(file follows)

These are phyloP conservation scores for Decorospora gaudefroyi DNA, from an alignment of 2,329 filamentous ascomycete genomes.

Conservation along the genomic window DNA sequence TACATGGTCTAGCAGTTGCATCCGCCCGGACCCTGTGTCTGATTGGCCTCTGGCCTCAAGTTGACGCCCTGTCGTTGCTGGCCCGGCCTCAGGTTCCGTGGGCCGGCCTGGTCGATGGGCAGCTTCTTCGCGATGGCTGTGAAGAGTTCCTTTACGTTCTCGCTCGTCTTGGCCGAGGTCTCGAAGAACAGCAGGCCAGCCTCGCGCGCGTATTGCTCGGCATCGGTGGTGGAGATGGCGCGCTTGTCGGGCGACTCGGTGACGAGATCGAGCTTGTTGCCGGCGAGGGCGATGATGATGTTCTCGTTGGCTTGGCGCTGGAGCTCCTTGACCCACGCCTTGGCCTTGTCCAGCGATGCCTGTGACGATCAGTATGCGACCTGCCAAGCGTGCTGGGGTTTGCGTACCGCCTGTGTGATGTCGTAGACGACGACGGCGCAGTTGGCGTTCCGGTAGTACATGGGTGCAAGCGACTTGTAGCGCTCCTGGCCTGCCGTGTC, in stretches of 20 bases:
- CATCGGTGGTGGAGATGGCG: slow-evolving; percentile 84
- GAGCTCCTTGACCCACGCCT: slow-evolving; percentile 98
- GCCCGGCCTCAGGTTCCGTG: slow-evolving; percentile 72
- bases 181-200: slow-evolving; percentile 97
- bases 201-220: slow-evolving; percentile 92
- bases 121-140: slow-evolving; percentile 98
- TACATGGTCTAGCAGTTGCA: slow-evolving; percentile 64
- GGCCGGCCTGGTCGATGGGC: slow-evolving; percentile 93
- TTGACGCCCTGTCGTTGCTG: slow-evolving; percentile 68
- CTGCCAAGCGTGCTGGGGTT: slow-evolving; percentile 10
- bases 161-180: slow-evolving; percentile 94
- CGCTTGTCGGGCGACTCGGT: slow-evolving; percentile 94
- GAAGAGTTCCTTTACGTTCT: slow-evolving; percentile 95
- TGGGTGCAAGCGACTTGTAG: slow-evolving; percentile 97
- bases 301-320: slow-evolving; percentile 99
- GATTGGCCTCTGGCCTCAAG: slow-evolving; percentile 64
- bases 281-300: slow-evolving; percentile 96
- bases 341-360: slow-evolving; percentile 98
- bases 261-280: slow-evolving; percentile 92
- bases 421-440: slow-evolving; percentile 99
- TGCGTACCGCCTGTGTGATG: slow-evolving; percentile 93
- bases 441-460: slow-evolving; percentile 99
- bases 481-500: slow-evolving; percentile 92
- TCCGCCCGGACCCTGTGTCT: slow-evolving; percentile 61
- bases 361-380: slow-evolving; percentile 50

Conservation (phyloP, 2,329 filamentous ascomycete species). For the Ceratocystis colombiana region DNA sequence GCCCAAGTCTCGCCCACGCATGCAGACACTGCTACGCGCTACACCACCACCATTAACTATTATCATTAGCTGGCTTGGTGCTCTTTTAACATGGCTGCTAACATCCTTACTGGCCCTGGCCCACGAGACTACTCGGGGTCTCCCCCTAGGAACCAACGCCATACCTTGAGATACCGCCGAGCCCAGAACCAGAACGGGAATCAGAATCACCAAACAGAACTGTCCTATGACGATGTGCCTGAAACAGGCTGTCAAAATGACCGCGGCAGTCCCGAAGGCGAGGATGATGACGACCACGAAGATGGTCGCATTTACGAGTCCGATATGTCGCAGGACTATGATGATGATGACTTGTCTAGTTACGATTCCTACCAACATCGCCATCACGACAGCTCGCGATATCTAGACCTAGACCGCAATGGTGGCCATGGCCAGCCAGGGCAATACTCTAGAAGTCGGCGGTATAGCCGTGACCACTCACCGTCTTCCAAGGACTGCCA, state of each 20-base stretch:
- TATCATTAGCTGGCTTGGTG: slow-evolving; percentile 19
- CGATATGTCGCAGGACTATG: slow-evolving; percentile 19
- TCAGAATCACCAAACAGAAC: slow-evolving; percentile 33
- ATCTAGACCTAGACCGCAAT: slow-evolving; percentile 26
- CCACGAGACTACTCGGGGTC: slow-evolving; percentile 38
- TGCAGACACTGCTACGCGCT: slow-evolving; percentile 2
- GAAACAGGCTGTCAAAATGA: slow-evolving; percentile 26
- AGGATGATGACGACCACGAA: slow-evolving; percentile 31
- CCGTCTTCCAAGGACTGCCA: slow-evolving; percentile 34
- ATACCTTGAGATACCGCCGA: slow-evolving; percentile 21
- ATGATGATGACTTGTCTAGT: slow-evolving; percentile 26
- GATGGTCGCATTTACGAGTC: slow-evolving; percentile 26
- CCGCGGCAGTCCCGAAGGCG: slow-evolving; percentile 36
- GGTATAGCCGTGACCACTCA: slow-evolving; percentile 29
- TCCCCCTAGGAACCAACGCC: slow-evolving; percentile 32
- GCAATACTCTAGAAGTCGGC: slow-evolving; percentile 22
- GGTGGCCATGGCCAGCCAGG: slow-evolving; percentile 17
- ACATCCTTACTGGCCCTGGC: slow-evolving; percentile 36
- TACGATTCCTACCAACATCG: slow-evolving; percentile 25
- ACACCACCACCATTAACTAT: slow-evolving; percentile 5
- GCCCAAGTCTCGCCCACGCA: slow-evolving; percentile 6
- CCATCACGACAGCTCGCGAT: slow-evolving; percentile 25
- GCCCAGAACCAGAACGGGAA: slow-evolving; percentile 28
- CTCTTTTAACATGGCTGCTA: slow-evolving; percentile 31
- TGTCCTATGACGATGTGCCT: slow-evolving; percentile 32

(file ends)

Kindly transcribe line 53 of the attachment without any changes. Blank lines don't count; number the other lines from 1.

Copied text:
- TGTCCTATGACGATGTGCCT: slow-evolving; percentile 32